96-98+/100 Robert Parker Jr. 2010: An amazing wine, the 2010 is right up there with the extraordinary quality of 2009, 2005 and 1990. Made from yields of 32 hectoliters per hectare, the final blend was 90% Merlot and 10% Cabernet Franc. A late harvest between October 4 and 16 with the last of the Cabernet Franc coming in on October 28 no doubt accounts for the wine’s powerful 15.5% natural alcohol. Of course, the anti-alcohol folks will make a big deal of this, but despite the high alcohol levels in nearly every 2010, there is freshness, precision, definition and absolutely no heat in the wines whatsoever. This stunningly rich effort offers abundant blueberry, black raspberry, licorice and graphite notes intermixed with a hint of espresso roast, a seriously concentrated, super-intense mouthfeel, full-bodied power, a complex, multidimensional texture and a nearly 50-second finish. It will require 5-6 years of bottle age after its release and should keep for three decades or more. Just prodigious! (96-98+ points)
James Suckling 95-96/100 What a nose. Gorgeous aromas of minerals, flowers and dark berries. Stunning. Full bodied, with a solid core of fruit and racy tannins. Citrusy finish too. Loving this.
Decanter Magazine (James Lawther MW) 18.5/20 A modern beauty. Still has deep colour, power and density but there seems to be more refinement these days. Rich, complex nose with cassis, cacao, spice and menthol notes. Sumptuous texture, balancing acidity and long, firm finish.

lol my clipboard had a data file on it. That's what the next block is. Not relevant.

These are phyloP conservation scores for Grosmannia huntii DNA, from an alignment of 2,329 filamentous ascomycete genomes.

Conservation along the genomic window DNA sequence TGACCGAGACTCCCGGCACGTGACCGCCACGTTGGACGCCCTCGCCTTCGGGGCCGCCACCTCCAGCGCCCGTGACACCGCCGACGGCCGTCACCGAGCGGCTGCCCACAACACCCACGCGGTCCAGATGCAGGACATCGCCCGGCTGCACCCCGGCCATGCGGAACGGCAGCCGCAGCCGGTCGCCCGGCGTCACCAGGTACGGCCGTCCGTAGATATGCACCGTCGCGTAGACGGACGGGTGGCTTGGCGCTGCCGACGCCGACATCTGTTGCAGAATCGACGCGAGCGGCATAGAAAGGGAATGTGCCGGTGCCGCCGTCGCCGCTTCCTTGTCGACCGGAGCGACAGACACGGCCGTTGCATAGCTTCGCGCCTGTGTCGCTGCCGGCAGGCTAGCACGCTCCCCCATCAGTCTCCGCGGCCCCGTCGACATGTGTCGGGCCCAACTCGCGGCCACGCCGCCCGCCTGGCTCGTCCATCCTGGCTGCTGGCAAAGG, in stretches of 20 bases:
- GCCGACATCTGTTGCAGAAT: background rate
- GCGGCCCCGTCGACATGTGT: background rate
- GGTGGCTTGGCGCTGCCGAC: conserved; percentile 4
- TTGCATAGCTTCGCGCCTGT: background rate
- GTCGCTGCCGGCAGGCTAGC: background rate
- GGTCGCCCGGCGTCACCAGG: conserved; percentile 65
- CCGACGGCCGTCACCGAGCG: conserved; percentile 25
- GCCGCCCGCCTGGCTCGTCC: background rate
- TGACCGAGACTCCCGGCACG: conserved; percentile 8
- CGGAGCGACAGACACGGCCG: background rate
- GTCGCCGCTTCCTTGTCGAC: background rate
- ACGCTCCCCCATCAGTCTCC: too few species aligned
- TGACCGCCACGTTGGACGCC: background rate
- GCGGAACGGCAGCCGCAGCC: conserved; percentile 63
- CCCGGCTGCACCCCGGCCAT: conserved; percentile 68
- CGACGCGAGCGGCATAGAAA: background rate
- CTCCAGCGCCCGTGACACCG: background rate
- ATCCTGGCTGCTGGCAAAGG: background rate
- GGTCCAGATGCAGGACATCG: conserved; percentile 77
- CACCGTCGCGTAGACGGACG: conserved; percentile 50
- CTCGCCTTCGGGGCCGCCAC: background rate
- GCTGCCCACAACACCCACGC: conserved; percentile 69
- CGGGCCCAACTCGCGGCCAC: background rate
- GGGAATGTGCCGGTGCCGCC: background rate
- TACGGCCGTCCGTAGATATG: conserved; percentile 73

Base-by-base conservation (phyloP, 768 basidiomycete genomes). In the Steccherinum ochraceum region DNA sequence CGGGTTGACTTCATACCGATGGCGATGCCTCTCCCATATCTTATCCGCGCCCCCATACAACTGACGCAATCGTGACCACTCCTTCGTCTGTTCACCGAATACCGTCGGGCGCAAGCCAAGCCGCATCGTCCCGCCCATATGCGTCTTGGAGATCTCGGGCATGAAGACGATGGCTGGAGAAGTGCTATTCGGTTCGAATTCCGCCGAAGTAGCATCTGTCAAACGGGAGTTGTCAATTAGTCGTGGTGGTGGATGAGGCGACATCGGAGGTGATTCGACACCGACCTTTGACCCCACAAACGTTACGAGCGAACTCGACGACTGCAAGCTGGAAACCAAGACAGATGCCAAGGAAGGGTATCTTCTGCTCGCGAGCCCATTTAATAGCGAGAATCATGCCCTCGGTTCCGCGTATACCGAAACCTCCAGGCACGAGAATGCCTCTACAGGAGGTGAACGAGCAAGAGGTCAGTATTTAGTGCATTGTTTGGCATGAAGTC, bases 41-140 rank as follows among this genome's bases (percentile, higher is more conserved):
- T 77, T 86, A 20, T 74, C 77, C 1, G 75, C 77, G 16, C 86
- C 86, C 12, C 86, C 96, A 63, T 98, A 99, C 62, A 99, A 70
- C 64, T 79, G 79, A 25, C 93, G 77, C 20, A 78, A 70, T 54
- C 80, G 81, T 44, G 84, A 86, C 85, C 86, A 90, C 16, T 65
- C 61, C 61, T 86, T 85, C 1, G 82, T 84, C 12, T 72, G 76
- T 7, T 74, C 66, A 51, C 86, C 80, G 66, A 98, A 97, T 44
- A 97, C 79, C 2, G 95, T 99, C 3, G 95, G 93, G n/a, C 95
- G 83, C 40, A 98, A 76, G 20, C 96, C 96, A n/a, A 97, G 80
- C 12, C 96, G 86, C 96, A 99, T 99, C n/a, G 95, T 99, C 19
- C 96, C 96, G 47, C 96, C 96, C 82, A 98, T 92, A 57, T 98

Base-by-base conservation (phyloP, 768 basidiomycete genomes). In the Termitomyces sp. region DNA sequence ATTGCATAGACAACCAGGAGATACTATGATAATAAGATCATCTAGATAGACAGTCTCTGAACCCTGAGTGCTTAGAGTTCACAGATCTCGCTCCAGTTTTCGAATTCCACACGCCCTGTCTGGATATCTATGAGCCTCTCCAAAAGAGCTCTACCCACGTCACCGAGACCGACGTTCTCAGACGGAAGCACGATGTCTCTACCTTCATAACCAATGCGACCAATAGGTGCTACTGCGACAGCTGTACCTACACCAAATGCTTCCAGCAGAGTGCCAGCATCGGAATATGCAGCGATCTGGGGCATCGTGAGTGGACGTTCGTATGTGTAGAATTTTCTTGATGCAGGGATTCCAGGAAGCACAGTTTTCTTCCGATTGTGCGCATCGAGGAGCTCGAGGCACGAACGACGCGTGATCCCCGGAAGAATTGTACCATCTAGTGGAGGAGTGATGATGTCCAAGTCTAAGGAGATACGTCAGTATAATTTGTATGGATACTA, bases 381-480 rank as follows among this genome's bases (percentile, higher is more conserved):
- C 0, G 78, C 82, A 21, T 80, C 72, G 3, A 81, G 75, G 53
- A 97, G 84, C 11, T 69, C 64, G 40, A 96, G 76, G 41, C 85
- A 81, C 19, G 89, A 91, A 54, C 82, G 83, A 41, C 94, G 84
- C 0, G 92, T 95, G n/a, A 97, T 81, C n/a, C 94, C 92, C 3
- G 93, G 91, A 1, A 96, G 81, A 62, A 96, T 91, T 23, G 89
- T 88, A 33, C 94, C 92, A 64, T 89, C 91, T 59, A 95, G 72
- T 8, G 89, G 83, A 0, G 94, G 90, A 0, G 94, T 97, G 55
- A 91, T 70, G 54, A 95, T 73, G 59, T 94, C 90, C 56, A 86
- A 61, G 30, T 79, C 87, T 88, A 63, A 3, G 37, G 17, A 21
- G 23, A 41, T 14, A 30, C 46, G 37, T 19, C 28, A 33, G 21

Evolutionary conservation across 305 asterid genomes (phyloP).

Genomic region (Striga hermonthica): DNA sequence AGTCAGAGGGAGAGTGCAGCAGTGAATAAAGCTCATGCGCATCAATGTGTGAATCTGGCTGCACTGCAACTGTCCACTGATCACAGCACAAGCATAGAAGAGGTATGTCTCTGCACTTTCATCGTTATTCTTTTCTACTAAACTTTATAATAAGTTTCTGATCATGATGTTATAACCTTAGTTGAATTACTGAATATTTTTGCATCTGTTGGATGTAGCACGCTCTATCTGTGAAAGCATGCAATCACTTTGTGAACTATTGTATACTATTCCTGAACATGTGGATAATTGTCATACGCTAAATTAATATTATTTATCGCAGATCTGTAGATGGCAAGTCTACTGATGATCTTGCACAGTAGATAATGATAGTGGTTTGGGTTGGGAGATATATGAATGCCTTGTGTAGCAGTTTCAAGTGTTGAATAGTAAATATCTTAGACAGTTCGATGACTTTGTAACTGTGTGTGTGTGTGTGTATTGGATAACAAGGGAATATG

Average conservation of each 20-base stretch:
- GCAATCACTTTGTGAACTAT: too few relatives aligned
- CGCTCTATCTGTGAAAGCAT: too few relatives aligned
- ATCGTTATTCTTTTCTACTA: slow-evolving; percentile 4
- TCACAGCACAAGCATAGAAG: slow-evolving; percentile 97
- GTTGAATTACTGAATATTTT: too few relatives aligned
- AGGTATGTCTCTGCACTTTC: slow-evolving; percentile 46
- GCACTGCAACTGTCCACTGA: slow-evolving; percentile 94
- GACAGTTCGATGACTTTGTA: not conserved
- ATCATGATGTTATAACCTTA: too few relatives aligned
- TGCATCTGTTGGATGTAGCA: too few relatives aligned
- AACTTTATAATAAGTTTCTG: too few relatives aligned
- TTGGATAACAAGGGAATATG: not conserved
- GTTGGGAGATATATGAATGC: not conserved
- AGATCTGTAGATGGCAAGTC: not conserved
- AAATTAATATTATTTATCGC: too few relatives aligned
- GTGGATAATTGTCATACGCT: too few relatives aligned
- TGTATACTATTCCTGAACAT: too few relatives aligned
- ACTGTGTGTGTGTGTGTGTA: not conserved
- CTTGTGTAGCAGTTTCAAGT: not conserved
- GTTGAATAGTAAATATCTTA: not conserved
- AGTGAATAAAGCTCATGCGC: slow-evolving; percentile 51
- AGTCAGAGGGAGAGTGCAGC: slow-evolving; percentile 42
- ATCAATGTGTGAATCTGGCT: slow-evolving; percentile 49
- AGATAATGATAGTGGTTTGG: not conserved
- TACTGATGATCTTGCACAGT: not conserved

Wine Spectator (James Molesworth) 93-96/100 A powerful wine in the making, with a forceful beam of blackberry, boysenberry and fig fruit pushed hard by graphite and anise. Offers loads of grip on the back end, with serious length. All the pieces are in place.
St.-Émilion is the star of Bordeaux’s Right Bank, north of the Dordogne River. The rich red wines produced in St.-Émilion, based on Merlot and Cabernet Franc, are less tannic and generally more fruit-driven in flavor than the Cabernet-based wines of Left Bank. Merlot thrives on the plateaus high above the Dordogne, where the soil is filled with sand and clay, a perfect medium for creating opulent, fruit-forward wines. With a typically savory character, St.-Émilion wines are sometimes called the “Burgundies of Bordeaux.” These refined reds, with loads of finesse, are elegant companions to beef, chicken, pork and duck.
The wines of St.-Émilion were not included in the famous 1855 classification of Bordeaux, which ranked wines of the Left Bank. In 1955, St.-Émilion published its own classification, based on soil analysis, wine quality and reputation of the properties. Unlike the 1855 classification, St.-Emilion’s system requires properties to continuously prove themselves. The list is revised regularly, most recently in 2012. There are two tiers within the classification, Premier Grand Cru Classé and Grand Cru Classé. There are currently just 18 Premier Grand Cru properties and 64 Grand Cru Classé properties.
The St.-Émilion appellation is home to hundreds of individual producers, enhancing the variety of wines made there. Many of the properties remain small, family-run enterprises, unlike the large châteaux of the Left Bank. The area is also the base of France’s controversial micro-châteaux or garagiste wine movement; these innovative winemakers operate outside the traditional classification system, making very high quality (and very expensive) highly extracted wines.